OWEN NOONE AND THE MARAUDER by Douglas Cowie

OWEN NOONE AND THE MARAUDER

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KIRKUS REVIEW

Two guys lose the indie rock cred they never had and join the tragic rock god nesting doll set without a drug habit, or more than one chick, or a single original lyric between them both.

When Owen Noone shows up at a Peoria open mic night, sings Guns N’ Roses and buys the guy in the corner a beer, the most indie thing about him is his independent wealth. The next day, he buys the same guy a Telecaster. The guy, whom Owen will soon christen the Marauder, picks up the Alan Lomax Penguin folk song anthology, which he recognizes from Nirvana’s MTV Unplugged sessions. Owen takes off for a year—did we mention that in his day job he’s a professional baseball player?—but returns on the Marauder’s graduation day to go on tour. What tour? No problem: Owen’s got a truck and a trust fund! Soon the duo’s “pseudofolkpunk” is the hottest act in Iowa City. More truly perplexing plot shifts follow: A hurricane floods Owen’s mansion; depressed, the boys book a suite in NYC (presumably the servants called the contractor); Owen strolls into CBGB’s, gets a gig, and meets a chick walking her dog. Less than a week later, she quits her job, heads to California with the boys, and marries Owen in Vegas. Meanwhile, they hear their song on the radio, which reminds them that they gave some guy in NYC permission to put out their EP. Overnight (of course) success follows, along with a scuffle with Owen’s estranged congressman father (now it’s political, dude!), the predictable struggle with a crass major label, and Owen’s eventual (sort of literal) flame-out, which is so absurd it would give rock stars a bad name—if believing anyone other than Weird Al Yankovic could make an indie rock career out of borrowed material and a hit single out of “Yankee Doodle” weren’t already stretching credibility.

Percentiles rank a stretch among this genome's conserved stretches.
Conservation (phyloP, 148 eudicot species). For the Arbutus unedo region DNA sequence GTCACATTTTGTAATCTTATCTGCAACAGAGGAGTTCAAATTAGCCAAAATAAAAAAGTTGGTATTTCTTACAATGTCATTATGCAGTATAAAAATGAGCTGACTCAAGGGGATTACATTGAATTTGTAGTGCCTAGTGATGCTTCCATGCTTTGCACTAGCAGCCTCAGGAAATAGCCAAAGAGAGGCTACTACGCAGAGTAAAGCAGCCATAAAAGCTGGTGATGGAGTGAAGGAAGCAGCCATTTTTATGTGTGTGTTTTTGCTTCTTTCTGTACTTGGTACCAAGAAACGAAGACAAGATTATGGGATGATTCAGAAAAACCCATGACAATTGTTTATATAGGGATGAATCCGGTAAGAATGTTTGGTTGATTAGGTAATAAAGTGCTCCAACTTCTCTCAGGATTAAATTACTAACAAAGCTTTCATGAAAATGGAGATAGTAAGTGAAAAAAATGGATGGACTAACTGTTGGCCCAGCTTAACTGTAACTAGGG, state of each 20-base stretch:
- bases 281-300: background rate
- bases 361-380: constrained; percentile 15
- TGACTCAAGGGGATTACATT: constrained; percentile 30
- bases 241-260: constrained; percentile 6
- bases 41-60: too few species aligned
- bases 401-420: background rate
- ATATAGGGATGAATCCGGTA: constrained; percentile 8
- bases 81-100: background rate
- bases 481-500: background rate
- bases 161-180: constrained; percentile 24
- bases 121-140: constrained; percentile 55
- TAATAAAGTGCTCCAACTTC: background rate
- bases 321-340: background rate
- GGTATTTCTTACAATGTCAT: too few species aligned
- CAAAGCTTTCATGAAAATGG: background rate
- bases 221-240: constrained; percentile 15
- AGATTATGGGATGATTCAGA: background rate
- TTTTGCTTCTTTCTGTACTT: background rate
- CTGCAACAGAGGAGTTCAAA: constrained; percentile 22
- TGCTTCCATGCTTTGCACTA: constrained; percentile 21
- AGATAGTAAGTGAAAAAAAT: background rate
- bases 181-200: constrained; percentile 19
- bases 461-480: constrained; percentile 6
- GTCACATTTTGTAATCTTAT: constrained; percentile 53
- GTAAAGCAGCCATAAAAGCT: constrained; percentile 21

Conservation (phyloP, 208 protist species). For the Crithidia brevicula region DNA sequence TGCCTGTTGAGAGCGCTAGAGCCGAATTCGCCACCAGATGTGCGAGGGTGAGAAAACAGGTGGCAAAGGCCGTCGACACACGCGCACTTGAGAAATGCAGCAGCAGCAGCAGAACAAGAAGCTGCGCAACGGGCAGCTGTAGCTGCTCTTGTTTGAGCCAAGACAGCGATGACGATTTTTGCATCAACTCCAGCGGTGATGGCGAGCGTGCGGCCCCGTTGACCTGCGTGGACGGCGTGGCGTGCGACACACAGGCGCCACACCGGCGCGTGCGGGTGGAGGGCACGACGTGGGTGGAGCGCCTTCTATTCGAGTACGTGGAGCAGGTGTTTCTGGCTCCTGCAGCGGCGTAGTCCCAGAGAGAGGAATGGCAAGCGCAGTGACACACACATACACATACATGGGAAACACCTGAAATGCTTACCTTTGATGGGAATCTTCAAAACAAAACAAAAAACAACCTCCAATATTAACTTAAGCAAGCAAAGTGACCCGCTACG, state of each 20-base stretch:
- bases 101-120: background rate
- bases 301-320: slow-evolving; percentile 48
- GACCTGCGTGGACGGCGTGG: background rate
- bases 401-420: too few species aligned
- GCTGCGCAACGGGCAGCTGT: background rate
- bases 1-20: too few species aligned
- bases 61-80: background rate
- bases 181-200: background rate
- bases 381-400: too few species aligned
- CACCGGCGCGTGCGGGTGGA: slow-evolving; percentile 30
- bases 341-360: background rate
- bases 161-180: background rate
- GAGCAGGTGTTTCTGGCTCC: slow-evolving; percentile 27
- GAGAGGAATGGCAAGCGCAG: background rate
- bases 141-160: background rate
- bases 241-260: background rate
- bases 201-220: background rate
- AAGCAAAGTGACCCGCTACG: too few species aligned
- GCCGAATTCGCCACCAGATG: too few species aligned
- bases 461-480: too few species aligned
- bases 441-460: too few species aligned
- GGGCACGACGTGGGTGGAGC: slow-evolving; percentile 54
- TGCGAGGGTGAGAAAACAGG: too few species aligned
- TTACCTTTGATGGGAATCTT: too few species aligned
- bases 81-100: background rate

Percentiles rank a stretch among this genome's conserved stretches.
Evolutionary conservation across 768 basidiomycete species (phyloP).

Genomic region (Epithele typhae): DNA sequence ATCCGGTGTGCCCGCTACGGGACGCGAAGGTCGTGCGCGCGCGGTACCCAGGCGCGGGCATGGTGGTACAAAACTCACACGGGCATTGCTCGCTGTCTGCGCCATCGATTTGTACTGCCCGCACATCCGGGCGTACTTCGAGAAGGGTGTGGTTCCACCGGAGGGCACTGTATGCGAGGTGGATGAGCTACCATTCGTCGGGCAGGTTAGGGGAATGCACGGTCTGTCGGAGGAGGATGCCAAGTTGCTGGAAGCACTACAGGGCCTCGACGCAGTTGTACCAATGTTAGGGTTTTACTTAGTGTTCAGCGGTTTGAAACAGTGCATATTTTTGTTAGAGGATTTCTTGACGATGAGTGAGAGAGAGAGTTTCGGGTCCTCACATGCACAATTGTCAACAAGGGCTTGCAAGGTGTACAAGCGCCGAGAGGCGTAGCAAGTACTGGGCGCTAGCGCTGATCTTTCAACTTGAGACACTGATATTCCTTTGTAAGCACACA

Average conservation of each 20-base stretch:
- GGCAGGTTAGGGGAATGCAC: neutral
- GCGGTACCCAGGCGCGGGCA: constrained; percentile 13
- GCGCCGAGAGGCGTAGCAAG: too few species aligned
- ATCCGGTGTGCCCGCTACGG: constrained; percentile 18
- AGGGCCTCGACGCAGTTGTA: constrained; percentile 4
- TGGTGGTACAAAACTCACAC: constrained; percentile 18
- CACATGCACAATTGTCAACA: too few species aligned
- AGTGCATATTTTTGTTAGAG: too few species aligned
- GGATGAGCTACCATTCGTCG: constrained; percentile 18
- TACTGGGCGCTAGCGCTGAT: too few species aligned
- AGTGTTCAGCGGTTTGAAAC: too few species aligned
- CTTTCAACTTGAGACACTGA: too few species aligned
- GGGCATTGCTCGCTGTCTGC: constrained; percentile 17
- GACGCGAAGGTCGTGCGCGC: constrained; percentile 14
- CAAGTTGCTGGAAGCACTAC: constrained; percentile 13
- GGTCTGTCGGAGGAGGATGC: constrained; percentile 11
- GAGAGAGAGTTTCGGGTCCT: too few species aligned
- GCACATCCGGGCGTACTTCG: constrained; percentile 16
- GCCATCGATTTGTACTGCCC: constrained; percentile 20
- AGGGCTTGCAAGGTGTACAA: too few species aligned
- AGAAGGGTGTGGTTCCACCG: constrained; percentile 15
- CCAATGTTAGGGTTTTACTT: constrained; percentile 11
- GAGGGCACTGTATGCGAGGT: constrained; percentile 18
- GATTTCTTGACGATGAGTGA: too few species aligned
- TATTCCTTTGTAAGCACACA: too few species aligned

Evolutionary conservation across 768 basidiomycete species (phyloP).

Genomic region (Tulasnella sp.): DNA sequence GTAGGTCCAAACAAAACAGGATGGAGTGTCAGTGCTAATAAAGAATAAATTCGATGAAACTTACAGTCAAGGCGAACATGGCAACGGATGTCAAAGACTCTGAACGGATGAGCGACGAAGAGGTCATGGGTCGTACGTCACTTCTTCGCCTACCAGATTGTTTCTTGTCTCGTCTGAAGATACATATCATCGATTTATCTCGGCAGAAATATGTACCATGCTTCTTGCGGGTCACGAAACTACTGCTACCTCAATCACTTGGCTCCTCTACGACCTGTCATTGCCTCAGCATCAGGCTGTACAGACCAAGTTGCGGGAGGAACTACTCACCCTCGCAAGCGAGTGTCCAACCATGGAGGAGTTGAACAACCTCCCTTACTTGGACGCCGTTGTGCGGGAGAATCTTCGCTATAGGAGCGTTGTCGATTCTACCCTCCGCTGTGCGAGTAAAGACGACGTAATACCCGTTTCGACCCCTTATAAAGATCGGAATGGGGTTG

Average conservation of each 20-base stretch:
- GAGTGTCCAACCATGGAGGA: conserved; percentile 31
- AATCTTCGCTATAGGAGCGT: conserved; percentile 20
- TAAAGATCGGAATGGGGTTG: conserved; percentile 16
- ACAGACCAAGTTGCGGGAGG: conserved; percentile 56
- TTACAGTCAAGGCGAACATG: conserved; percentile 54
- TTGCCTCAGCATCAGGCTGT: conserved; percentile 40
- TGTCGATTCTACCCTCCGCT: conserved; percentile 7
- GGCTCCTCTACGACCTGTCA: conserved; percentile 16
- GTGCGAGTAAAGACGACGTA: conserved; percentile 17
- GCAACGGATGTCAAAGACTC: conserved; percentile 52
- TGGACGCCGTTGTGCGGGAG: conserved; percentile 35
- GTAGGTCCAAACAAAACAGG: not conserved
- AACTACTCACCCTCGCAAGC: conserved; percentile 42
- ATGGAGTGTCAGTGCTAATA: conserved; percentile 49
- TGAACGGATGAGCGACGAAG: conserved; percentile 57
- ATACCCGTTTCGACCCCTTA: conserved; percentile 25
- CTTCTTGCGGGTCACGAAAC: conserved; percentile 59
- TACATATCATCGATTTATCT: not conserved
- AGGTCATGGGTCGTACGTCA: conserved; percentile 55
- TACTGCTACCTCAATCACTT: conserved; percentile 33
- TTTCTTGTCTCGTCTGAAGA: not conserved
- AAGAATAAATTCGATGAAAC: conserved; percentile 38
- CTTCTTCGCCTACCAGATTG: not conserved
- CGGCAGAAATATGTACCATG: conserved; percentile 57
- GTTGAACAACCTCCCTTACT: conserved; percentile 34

Oh, well, whatever. Nevermind.

Pub Date: Feb. 15th, 2005
ISBN: 1-58234-497-3
Page count: 256pp
Publisher: Bloomsbury
Review Posted Online:
Kirkus Reviews Issue: Dec. 1st, 2004